We wrestle.  We wrestle with our commitment to justice, versus our very real, very practical fears for integrity of this building and the safety of the people who enter it.  We wrestle with the anxiety that such incidents inspire, versus knowledge that to many, these incidents are common, and that real lives at stake each and every day.  We wrestle with hurt against hope, fears against call, human understandings and God-given promises.

We wrestle, and for longer than a night.

But for us, like for Jacob, there is no clear winner.  For on one side is the power to take out the opponent with one simple touch; on the other is the human stubbornness to hang on anyway.  I can well imagine the words of pain that Jacob uttered when he was struck, yet he hangs on and  asks for a blessing anyway.  He asks for a blessing, rather than for what his initial hope seems to have been; to be allowed to turn back and avoid the confrontation with Esau, avoid the accounting for his youthful selfishness.  He wrestles, he hangs on, and then he limps away, following God’s call, facing his fears, risking all.  Jacob goes on as one blessed by the struggle; reassured in the very act of wrestling of God’s presence, reassured in this moment of truth – in this moment of of deepest fear – that he had held God, for a moment, within his very arms.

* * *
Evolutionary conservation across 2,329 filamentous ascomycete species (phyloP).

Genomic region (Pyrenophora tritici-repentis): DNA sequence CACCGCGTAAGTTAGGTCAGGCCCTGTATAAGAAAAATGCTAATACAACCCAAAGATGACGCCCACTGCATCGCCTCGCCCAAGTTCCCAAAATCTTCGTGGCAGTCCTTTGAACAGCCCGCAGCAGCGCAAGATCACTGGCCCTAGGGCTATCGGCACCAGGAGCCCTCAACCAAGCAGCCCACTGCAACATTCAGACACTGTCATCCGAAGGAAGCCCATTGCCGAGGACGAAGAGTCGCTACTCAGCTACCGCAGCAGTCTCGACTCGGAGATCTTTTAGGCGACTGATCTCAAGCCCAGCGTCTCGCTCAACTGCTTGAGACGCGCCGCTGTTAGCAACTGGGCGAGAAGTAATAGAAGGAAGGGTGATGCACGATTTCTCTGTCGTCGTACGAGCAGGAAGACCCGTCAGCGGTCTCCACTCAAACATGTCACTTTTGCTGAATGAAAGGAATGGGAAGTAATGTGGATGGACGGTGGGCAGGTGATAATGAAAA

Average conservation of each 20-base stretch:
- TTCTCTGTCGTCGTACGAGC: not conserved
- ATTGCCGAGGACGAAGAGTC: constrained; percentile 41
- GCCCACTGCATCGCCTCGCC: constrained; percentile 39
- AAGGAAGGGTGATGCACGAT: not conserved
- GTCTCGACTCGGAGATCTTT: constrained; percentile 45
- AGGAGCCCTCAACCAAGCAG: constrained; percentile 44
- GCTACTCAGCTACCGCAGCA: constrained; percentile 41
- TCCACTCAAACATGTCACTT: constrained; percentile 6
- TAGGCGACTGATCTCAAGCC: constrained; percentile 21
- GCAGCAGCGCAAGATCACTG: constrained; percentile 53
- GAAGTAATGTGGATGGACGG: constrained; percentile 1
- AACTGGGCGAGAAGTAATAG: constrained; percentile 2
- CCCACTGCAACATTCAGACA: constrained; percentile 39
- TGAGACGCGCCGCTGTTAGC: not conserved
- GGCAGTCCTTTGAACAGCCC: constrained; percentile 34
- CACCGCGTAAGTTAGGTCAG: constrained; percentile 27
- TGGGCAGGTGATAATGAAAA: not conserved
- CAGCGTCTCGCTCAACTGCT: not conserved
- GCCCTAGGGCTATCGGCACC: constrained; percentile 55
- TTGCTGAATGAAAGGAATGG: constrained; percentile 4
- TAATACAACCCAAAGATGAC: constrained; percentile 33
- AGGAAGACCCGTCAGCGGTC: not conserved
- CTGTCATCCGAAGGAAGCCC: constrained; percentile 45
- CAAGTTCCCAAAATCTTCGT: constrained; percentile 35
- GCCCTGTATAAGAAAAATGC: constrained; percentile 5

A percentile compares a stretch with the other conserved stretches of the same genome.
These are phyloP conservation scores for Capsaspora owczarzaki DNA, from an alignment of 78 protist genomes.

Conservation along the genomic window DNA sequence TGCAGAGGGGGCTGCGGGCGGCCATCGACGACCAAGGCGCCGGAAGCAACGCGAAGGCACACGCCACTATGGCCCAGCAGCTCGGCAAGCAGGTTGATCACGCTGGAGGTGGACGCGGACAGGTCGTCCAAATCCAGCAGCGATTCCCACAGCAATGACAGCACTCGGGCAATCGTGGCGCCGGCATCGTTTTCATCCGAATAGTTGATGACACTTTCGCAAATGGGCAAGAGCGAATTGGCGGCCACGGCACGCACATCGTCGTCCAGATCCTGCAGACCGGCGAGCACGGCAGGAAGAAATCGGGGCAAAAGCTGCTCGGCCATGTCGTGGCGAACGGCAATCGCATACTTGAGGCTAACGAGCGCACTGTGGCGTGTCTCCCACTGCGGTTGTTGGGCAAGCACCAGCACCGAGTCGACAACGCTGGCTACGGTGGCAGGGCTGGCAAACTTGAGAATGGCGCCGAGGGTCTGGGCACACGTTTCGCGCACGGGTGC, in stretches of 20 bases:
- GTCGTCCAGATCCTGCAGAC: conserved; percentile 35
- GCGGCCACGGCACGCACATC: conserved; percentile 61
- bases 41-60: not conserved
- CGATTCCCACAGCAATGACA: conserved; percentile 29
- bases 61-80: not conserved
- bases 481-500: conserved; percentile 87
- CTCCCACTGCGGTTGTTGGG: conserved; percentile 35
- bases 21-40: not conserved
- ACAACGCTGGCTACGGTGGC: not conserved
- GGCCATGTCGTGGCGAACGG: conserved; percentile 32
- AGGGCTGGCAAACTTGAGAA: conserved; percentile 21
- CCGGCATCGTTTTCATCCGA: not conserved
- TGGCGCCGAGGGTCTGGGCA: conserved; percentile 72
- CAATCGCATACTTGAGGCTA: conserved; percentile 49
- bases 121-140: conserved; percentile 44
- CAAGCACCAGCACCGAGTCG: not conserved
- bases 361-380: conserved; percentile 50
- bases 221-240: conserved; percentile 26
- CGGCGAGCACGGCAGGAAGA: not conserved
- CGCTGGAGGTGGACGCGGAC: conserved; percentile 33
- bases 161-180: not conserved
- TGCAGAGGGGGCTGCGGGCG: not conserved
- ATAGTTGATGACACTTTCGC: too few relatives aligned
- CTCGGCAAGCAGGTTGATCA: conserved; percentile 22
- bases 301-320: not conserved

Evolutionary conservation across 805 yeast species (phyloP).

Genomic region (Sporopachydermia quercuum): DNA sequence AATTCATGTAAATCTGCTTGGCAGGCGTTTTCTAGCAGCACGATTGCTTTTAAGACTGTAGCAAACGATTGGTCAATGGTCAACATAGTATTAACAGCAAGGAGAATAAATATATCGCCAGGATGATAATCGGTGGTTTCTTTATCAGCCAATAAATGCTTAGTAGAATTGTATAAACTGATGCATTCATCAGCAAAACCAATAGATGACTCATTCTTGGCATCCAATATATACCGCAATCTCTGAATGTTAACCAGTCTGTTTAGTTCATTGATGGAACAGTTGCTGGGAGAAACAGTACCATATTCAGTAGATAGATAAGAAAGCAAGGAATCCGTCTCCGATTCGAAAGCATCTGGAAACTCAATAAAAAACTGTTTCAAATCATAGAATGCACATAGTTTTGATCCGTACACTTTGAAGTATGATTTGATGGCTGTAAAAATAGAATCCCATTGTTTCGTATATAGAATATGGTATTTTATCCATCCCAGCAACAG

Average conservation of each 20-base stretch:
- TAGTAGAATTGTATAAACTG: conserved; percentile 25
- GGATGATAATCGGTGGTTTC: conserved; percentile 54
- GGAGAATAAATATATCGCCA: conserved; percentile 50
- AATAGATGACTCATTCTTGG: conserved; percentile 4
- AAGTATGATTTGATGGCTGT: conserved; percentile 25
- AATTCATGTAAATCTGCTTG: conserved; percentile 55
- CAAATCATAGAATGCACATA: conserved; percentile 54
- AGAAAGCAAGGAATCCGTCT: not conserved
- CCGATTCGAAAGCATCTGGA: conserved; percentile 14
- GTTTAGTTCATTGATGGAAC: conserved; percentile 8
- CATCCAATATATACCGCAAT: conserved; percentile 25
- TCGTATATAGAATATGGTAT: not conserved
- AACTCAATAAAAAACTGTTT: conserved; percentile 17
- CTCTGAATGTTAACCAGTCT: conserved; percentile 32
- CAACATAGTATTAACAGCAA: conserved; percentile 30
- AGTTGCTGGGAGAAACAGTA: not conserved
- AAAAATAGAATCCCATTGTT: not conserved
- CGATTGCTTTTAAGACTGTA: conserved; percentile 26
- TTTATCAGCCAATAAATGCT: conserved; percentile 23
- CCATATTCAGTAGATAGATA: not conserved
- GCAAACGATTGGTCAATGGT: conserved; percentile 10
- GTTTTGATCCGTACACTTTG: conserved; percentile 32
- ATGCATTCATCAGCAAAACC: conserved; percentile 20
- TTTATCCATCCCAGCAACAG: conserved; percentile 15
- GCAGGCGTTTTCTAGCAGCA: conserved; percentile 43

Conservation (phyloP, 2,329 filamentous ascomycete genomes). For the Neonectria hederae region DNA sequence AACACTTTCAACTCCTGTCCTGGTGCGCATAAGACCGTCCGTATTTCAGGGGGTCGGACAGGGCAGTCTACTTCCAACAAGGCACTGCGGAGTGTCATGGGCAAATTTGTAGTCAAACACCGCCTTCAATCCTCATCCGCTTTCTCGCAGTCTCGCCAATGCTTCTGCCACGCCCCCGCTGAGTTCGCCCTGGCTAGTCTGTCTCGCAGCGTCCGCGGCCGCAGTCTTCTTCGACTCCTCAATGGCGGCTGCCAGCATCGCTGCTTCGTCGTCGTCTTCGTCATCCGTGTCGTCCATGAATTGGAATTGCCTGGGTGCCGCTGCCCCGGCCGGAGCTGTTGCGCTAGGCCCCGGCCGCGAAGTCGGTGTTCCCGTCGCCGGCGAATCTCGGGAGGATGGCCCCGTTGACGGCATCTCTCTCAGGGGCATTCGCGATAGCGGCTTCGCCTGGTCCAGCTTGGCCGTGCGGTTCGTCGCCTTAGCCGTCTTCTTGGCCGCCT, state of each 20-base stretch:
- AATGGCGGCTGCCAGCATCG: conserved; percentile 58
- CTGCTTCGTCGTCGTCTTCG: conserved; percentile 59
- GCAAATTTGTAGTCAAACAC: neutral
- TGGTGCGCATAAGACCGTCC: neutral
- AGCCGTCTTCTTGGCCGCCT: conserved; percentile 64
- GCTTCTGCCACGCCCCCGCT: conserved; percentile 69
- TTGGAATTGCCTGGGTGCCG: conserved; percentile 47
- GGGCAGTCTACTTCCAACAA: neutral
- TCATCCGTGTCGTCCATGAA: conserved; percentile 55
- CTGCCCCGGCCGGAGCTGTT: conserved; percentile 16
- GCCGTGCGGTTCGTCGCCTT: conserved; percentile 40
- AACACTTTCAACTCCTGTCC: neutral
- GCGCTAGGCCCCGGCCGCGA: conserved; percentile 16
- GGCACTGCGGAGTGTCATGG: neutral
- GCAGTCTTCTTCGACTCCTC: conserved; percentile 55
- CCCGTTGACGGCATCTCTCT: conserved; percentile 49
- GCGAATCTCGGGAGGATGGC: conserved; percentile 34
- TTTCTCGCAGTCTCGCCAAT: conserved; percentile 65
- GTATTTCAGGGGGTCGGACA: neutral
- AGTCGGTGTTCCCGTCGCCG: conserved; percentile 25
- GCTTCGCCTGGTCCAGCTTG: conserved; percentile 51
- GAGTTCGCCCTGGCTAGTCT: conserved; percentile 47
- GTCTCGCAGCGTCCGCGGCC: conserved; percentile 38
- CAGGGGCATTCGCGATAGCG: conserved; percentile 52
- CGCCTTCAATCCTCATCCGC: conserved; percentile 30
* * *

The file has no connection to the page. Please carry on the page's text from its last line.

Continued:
Jacob’s fears have not gone, but neither have the promises of presence and blessing. And that is miracle enough.

We wrestle, we follow, we risk that which we love. And sometimes, we give up our lunches. And sometimes, we walk off our jobs. And sometimes, we open our hearts and our borders to strangers.  And sometimes, we get hurt.